First Things First: Why Python?

Of all the languages out there, why is Python the most popular choice in the machine learning and data science world? We like things that are simple and intuitive. Python is just that, simple and intuitive. It’s readable, it’s low in complexity, and it’s easy to learn.

As a data scientist or machine learning engineer you can use a quick implementation in Python to validate your ideas about some complex mathy concepts in a fast and hassle-free manner. It’s easily understandable for you and others.

As a Data Scientist, your life revolves around data. Outside the playground, you stumble upon reality. Data in real life is oftentimes raw, unstructured, incomplete, and large. Python comes with the promise of knowing how to handle these issues. But how does it do that? What is so special about Python?

All hail the mighty packages! What’s so special about Python are the great open source code repositories that are continuously being updated. These open source contributions give Python its superpowers and an edge over other languages. The best thing about using these packages is that they have a minimal learning curve. Once you have a basic understanding of Python, you can very easily import, use, and benefit from all of the packages out there without having to understand everything is going on under the hood. Last but not the least, these packages are completely free to use as well!

Since we have our data scientist hat on, let’s talk about data. If you still have doubts, I’ll let this survey from IBM convince you why we should learn data science in Python and not in R or any other language.

The Most Popular Language For Machine Learning Is ...
The Most Popular Language For Machine Learning Is ...

Jupyter Notebook: What It Is and Why Data Scientists Love It

This story begins with IPython. IPython is an interactive command-line terminal for Python. Command-line terminals are not everyone’s cup of tea, so in 2011 IPython introduced a new tool named the Notebook — a modern and powerful web interface to Python. In 2015 the Notebook project was re-branded as the Jupyter Notebook.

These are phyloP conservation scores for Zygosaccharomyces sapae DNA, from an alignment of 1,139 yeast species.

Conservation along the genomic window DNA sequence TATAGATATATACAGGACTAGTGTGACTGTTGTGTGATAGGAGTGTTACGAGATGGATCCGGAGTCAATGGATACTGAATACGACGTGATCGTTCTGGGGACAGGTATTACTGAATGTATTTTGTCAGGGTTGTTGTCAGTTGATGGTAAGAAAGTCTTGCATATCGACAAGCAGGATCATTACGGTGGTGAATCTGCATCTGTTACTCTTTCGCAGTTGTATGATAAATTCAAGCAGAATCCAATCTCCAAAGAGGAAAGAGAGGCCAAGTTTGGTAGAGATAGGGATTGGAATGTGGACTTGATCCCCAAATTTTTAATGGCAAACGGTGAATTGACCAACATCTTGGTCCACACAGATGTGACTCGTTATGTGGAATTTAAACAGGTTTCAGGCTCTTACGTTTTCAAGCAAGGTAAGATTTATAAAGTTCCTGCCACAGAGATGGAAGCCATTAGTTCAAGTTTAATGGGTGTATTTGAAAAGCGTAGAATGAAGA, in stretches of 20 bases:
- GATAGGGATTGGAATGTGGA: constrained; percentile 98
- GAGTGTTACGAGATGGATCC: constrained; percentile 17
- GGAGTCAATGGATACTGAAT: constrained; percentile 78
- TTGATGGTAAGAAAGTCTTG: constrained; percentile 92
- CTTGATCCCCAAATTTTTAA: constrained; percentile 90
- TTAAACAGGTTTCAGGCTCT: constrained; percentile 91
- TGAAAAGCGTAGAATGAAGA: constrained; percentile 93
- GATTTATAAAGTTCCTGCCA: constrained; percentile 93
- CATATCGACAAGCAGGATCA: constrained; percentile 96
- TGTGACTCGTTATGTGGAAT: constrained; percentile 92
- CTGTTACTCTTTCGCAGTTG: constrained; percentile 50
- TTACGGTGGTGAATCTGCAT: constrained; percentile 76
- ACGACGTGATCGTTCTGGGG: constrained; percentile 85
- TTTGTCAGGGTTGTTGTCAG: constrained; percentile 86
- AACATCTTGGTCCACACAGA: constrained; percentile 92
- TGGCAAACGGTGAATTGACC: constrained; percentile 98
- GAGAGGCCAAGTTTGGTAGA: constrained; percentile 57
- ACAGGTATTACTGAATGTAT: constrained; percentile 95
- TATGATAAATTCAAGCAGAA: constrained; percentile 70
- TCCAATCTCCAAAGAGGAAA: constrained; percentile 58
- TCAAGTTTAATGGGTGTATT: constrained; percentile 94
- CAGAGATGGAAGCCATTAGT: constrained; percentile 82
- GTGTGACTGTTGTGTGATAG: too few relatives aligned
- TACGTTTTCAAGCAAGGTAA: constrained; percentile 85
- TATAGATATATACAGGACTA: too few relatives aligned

The Jupyter Notebook is an incredibly powerful and sleek tool for developing and presenting data science projects. It can integrate code and its output into a single document, combining visualizations, narrative text, mathematical equations, and other rich media. It’s simply awesome.

As if all these features weren’t sufficient enough, Jupyter Notebook can handle many other languages, like R, as well. Its intuitive workflows, ease of use, and zero-cost have made it THE tool at the heart of any data science project.

Essentially, Jupyter is a great interface to the Python language and a must-have for all Data Science projects.

How to Install Jupyter Notebook

1. Running Jupyter Notebooks With the Anaconda Python Distribution

The easiest and most straight forward way to get started with Jupyter Notebooks is by installing Anaconda. Anaconda is the most widely used Python distribution for data science. It comes pre-loaded with the most popular libraries and tools (e.g., NumPy, Pandas, and Matplotlib). What this means is that immediately get to real work, skipping the pain of managing tons of installations, dependencies, and OS-specific installation issues.